Feeling the need for beadsMarch 24th, 2011
When Tim Bohr gets close to the flame, he creates works of art at his Glass Gods studio in Spokane Valley.
Owned by Bohr and his wife Lori, the glassblowing studio creates hand-blown pieces ranging from colorful beads to custom orders such as glass wedding cake toppers. Within their business, located at 2302 N. Argonne, they have two strong draws: glassblowing lessons and the selling of hundreds of handmade beads and pendants that people often refashion into jewelry for their own use or resale.
He and his wife are the only employees, but Bohr works with interns who learn on the job to create pieces that can be sold in the store, and they help walk-in clients. His wife handles the finances, advertising, website, and marketing, and he runs the studio as artist and teacher.
While Bohr enjoys growing his passion for teaching others the glassblowing art, Glass Gods derives most of its revenue from wholesale and retail sales of beads and other hand-blown glass items.
"We supply those beads to stores and individuals, and a lot of moms," he says. "I like moms. They use the beads to make their jewelry, and they can resell it."
Bohr says Glass Gods could have the largest hand-blown bead selection in the Spokane area. The beads come in vibrant colors and designs, with a starting price of around $2 a piece. Most sell for between $2 and $12, but some are priced as high as $60.
Glass Gods also sells some retail items in the front of the store, about 75 percent being pieces they make and the rest from other sources. That retail inventory includes glass making supplies, jewelry, hemp candles, and glass art. Quite often, Bohr creates custom pieces such as special goblets. Another example of a special order is someone's name in a glass bead.
"We like wearable, functional art or something you can use, like a spice jar," Bohr says. "We strive for perfection, because we want it to last for lifetimes."
One creation Bohr is proud of should be around for many Spokane generations to enjoythe glass eyes that artist Susan Kim asked him to create for a stained-glass tiger displayed in the lobby of the Davenport Hotel Tower. He experimented until he could get the right effect.
"Susan asked me to do the eyes and they're three-dimensional. If you see it, the eyes will follow you around the room," he says.
He says he also has had customers ask for a more unusual custom pieceurn beads, which are used to carry a loved one's ashes after cremation. He creates the urn bead as a hollow vesselworn like a pendantinto which the ashes can be placed after the small urn is complete. A family may ask for multiple urn beads, for example, after a grandparent dies so each family member can keep a portion of the ashes.
"It's not something I came up with, but people ask for it," Bohr says.
The shop ships orders around the country, with customers in such states as Montana, California, Nevada, and Florida. Bohr often gets such requests after participating in the Mom's Weekend arts and crafts fair at the Washington State University. Because parents visit from around the country, Bohr will get requests after moms return home.
Customers on average spend between $5 and $35 in his store. "We get a lot of repeats. As a mom-and-pop place, you have to. Word of mouth is very important."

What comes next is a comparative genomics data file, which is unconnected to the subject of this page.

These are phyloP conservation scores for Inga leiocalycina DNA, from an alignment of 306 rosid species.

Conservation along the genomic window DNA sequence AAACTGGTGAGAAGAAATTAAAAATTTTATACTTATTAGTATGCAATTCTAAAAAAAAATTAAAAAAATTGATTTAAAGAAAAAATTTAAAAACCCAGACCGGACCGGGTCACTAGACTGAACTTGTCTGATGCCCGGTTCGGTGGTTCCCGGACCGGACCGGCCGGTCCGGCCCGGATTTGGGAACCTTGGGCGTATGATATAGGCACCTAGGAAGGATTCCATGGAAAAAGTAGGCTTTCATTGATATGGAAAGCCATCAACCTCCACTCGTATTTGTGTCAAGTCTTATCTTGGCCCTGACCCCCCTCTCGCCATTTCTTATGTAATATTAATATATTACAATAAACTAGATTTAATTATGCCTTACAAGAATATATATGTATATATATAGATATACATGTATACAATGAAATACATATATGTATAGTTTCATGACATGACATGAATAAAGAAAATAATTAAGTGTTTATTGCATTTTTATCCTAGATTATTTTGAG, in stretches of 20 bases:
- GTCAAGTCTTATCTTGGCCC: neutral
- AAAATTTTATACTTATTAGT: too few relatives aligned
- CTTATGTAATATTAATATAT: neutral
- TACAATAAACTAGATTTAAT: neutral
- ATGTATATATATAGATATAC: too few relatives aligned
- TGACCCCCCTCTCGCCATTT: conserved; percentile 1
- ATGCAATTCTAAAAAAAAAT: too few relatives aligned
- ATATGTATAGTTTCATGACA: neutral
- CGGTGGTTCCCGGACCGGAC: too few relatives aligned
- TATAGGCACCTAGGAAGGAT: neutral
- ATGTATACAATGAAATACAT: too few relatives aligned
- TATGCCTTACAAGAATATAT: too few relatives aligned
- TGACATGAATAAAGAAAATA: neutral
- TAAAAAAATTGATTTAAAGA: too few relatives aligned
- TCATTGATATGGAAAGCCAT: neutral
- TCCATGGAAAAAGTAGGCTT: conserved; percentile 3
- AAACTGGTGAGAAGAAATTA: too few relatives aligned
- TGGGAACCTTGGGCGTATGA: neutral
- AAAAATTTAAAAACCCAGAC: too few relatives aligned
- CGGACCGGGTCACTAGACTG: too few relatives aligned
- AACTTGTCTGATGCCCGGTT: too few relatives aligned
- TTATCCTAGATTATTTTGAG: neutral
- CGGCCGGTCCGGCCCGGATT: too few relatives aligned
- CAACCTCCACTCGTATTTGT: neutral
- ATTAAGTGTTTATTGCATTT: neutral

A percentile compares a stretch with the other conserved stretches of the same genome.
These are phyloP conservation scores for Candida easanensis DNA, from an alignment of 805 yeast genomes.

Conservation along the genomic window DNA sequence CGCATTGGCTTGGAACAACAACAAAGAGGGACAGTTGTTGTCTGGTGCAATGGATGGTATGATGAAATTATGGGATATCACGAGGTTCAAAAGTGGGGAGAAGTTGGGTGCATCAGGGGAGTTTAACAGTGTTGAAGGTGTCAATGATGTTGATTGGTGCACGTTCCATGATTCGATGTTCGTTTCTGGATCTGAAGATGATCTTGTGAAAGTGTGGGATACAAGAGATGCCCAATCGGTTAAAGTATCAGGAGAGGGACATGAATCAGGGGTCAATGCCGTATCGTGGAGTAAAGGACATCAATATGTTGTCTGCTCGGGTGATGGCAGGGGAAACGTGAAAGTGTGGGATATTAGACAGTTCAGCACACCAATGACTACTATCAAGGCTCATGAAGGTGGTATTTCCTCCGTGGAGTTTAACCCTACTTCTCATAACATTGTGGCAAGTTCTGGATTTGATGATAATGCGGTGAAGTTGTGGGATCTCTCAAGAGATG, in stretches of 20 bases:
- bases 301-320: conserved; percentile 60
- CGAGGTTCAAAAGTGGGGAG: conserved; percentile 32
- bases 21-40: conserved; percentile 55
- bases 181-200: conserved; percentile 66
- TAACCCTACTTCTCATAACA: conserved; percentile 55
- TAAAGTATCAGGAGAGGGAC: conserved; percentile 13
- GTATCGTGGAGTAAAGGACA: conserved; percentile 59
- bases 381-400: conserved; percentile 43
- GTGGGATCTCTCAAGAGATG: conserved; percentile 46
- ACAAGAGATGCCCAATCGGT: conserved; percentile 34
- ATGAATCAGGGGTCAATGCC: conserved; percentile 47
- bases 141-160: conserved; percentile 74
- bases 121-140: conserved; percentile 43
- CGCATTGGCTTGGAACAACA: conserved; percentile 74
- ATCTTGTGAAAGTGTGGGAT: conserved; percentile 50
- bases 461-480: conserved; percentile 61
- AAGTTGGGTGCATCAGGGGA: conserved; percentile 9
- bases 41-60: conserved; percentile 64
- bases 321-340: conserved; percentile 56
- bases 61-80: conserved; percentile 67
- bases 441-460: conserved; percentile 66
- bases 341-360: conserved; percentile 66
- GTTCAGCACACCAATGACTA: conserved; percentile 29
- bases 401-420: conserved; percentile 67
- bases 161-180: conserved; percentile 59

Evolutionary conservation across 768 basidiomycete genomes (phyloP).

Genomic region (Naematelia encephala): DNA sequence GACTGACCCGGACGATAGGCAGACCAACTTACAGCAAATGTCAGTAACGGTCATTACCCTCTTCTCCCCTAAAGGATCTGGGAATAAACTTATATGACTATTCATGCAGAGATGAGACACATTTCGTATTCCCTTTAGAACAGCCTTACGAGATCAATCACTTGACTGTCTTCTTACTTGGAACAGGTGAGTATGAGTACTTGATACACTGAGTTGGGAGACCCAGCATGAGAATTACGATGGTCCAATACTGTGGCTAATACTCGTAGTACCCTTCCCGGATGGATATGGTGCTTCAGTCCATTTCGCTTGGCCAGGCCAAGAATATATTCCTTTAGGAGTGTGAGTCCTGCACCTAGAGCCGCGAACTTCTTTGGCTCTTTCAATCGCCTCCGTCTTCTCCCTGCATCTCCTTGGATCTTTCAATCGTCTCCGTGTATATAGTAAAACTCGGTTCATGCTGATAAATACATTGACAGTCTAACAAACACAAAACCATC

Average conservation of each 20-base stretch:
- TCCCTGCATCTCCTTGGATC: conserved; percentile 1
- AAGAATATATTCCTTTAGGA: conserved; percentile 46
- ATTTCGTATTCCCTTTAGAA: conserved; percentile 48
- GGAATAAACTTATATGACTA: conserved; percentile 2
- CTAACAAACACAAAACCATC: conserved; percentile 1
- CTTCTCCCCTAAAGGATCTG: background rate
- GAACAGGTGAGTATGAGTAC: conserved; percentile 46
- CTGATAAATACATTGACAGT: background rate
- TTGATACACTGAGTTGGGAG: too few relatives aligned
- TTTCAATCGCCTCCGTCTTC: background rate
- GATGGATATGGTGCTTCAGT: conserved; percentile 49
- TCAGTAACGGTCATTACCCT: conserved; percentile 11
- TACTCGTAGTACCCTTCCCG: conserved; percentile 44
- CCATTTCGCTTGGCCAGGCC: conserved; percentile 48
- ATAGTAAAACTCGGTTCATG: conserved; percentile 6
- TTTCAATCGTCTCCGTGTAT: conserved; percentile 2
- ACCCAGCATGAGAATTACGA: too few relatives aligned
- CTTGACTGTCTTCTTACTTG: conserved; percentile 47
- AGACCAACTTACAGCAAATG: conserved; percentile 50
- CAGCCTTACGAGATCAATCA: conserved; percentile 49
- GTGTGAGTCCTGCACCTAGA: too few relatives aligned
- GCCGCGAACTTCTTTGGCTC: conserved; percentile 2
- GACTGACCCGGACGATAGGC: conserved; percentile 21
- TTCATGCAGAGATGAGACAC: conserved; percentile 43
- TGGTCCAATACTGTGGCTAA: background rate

Glass Gods also gets many clients who first come through the door for glassblowing lessons. Bohr guesses he's taught the art to at least 100 students. "I've lost count." He runs a couple of group lessons a week and individual hourly lessons to two or three people a day. A two-hour beginner class that costs $100, for example, lets students explore the art of bead making with an introduction to torch work and creation of a handful of beads to take home.
Bohr says glassblowing studios and glass art shops remain prevalent in the Seattle area, where he first learned his craft in 1997 and started selling beads to a shop in Pike Place Market. He lived in Lynnwood, Wash., when he first saw someone glassblowing in nearby Edmonds and was instantly hooked.
"Flames were roaring and music blaring. It was awesome. You have to be a little bit of a pyromaniac to do this," he says. "You have to embrace the flame, but be careful; she'll bite you sometimes, so you have to respect her."
Inspired to learn glassblowing art, he took a loan of $3,400 against his life insurance policy to buy equipment and a torch, which involves a stationary flame and the glass is manipulated in that flame. He sought experts for knowledge. Before long, he says, he was a starving artist and started making as many beads as he could to sell.
Technology has caught up with the industry since he started, he adds, when in early days glassblowers had access to about eight colors to make their products. Now, he says, there are hundreds. The industry also has developed better torches, tools, and more comfortable safety goggles.
Bohr later moved to Pullman as an artist and teacher, and he met his wife at WSU. He had started Glass Gods in 1998, and when he and Lori moved to Spokane around 2001, they started an operation here, at first out of a garage. They operated for three years in a commercial house near Trent Avenue and Fancher Road and then moved to a 3,000-square-foot studio on North Dick Road near Trent for five years. Their move to the smaller 1,500-square-foot Argonne site just over a year ago gives the business better visibility, he says.
"The walk-in traffic is better here," he says.
Bohr hopes he can grow his passion to teach glassblowing. As a bigger picture, he wants to partner one day with a community college to provide courses. Additionally, he'd like to expand Glass Gods if additional space at the Argonne site opens up.
"Business here is three times as much as it was at the Dick and Trent studio," Bohr says. "We could use the space, but we're happy here. We might expand, but we'll stay."